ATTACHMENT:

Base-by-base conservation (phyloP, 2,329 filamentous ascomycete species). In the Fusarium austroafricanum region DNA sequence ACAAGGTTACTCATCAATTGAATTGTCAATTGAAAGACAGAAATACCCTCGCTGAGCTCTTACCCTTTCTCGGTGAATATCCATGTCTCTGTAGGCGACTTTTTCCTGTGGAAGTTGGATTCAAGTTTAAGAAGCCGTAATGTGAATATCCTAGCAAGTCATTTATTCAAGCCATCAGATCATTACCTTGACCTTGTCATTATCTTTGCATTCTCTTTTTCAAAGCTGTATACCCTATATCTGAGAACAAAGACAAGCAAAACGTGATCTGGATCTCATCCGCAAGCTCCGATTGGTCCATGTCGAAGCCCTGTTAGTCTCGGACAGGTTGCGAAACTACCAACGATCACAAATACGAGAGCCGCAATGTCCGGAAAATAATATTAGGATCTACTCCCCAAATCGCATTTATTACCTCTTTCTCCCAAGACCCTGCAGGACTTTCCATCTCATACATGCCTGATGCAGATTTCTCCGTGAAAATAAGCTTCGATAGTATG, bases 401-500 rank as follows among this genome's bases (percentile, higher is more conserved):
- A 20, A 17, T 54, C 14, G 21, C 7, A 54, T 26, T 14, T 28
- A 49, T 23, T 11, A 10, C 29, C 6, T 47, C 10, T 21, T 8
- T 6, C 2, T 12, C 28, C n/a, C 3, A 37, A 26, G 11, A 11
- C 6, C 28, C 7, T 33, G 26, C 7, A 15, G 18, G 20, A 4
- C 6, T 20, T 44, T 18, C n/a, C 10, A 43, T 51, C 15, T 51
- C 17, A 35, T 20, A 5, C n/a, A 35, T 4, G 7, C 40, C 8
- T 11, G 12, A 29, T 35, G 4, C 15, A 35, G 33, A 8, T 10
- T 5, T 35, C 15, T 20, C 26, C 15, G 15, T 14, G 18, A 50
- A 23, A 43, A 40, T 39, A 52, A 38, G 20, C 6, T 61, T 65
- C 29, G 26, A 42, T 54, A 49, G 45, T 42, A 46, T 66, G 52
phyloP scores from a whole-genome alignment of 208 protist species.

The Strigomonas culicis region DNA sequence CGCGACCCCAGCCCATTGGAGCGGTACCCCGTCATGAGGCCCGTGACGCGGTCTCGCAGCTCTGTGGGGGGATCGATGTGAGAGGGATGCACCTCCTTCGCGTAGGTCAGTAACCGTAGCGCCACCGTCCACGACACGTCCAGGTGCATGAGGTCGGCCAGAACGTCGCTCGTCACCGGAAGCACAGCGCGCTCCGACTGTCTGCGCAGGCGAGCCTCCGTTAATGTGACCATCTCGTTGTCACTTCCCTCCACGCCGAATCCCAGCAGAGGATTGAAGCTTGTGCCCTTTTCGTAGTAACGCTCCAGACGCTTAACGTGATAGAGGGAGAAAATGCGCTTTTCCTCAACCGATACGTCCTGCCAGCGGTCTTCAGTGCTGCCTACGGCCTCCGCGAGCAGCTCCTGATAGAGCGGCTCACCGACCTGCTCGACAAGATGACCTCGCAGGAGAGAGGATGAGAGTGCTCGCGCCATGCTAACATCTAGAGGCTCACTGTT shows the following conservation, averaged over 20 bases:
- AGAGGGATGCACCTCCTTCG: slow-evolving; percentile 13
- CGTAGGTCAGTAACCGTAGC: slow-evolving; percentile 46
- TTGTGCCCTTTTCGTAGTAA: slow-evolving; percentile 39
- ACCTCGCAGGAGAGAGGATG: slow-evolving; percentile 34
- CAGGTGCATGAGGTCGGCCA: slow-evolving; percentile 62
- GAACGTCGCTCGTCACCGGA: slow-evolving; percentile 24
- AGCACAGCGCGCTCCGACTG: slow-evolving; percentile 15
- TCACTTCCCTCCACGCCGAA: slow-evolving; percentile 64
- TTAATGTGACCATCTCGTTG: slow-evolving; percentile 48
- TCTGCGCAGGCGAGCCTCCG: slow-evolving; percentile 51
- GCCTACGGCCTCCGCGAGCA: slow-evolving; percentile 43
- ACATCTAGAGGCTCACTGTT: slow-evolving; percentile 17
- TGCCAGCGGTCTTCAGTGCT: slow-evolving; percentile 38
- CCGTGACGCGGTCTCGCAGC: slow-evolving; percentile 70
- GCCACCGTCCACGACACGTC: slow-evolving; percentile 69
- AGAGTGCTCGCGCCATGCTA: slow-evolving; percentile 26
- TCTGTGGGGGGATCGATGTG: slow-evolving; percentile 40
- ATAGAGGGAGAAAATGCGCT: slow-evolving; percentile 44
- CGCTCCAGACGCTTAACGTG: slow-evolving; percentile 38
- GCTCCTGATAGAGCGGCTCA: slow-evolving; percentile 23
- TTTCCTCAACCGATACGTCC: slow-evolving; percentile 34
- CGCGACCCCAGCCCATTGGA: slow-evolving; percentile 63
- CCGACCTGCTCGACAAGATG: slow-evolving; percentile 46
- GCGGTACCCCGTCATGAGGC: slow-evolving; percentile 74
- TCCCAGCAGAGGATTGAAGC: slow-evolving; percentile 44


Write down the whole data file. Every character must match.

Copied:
Base-by-base conservation (phyloP, 2,329 filamentous ascomycete species). In the Fusarium austroafricanum region DNA sequence ACAAGGTTACTCATCAATTGAATTGTCAATTGAAAGACAGAAATACCCTCGCTGAGCTCTTACCCTTTCTCGGTGAATATCCATGTCTCTGTAGGCGACTTTTTCCTGTGGAAGTTGGATTCAAGTTTAAGAAGCCGTAATGTGAATATCCTAGCAAGTCATTTATTCAAGCCATCAGATCATTACCTTGACCTTGTCATTATCTTTGCATTCTCTTTTTCAAAGCTGTATACCCTATATCTGAGAACAAAGACAAGCAAAACGTGATCTGGATCTCATCCGCAAGCTCCGATTGGTCCATGTCGAAGCCCTGTTAGTCTCGGACAGGTTGCGAAACTACCAACGATCACAAATACGAGAGCCGCAATGTCCGGAAAATAATATTAGGATCTACTCCCCAAATCGCATTTATTACCTCTTTCTCCCAAGACCCTGCAGGACTTTCCATCTCATACATGCCTGATGCAGATTTCTCCGTGAAAATAAGCTTCGATAGTATG, bases 401-500 rank as follows among this genome's bases (percentile, higher is more conserved):
- A 20, A 17, T 54, C 14, G 21, C 7, A 54, T 26, T 14, T 28
- A 49, T 23, T 11, A 10, C 29, C 6, T 47, C 10, T 21, T 8
- T 6, C 2, T 12, C 28, C n/a, C 3, A 37, A 26, G 11, A 11
- C 6, C 28, C 7, T 33, G 26, C 7, A 15, G 18, G 20, A 4
- C 6, T 20, T 44, T 18, C n/a, C 10, A 43, T 51, C 15, T 51
- C 17, A 35, T 20, A 5, C n/a, A 35, T 4, G 7, C 40, C 8
- T 11, G 12, A 29, T 35, G 4, C 15, A 35, G 33, A 8, T 10
- T 5, T 35, C 15, T 20, C 26, C 15, G 15, T 14, G 18, A 50
- A 23, A 43, A 40, T 39, A 52, A 38, G 20, C 6, T 61, T 65
- C 29, G 26, A 42, T 54, A 49, G 45, T 42, A 46, T 66, G 52
phyloP scores from a whole-genome alignment of 208 protist species.

The Strigomonas culicis region DNA sequence CGCGACCCCAGCCCATTGGAGCGGTACCCCGTCATGAGGCCCGTGACGCGGTCTCGCAGCTCTGTGGGGGGATCGATGTGAGAGGGATGCACCTCCTTCGCGTAGGTCAGTAACCGTAGCGCCACCGTCCACGACACGTCCAGGTGCATGAGGTCGGCCAGAACGTCGCTCGTCACCGGAAGCACAGCGCGCTCCGACTGTCTGCGCAGGCGAGCCTCCGTTAATGTGACCATCTCGTTGTCACTTCCCTCCACGCCGAATCCCAGCAGAGGATTGAAGCTTGTGCCCTTTTCGTAGTAACGCTCCAGACGCTTAACGTGATAGAGGGAGAAAATGCGCTTTTCCTCAACCGATACGTCCTGCCAGCGGTCTTCAGTGCTGCCTACGGCCTCCGCGAGCAGCTCCTGATAGAGCGGCTCACCGACCTGCTCGACAAGATGACCTCGCAGGAGAGAGGATGAGAGTGCTCGCGCCATGCTAACATCTAGAGGCTCACTGTT shows the following conservation, averaged over 20 bases:
- AGAGGGATGCACCTCCTTCG: slow-evolving; percentile 13
- CGTAGGTCAGTAACCGTAGC: slow-evolving; percentile 46
- TTGTGCCCTTTTCGTAGTAA: slow-evolving; percentile 39
- ACCTCGCAGGAGAGAGGATG: slow-evolving; percentile 34
- CAGGTGCATGAGGTCGGCCA: slow-evolving; percentile 62
- GAACGTCGCTCGTCACCGGA: slow-evolving; percentile 24
- AGCACAGCGCGCTCCGACTG: slow-evolving; percentile 15
- TCACTTCCCTCCACGCCGAA: slow-evolving; percentile 64
- TTAATGTGACCATCTCGTTG: slow-evolving; percentile 48
- TCTGCGCAGGCGAGCCTCCG: slow-evolving; percentile 51
- GCCTACGGCCTCCGCGAGCA: slow-evolving; percentile 43
- ACATCTAGAGGCTCACTGTT: slow-evolving; percentile 17
- TGCCAGCGGTCTTCAGTGCT: slow-evolving; percentile 38
- CCGTGACGCGGTCTCGCAGC: slow-evolving; percentile 70
- GCCACCGTCCACGACACGTC: slow-evolving; percentile 69
- AGAGTGCTCGCGCCATGCTA: slow-evolving; percentile 26
- TCTGTGGGGGGATCGATGTG: slow-evolving; percentile 40
- ATAGAGGGAGAAAATGCGCT: slow-evolving; percentile 44
- CGCTCCAGACGCTTAACGTG: slow-evolving; percentile 38
- GCTCCTGATAGAGCGGCTCA: slow-evolving; percentile 23
- TTTCCTCAACCGATACGTCC: slow-evolving; percentile 34
- CGCGACCCCAGCCCATTGGA: slow-evolving; percentile 63
- CCGACCTGCTCGACAAGATG: slow-evolving; percentile 46
- GCGGTACCCCGTCATGAGGC: slow-evolving; percentile 74
- TCCCAGCAGAGGATTGAAGC: slow-evolving; percentile 44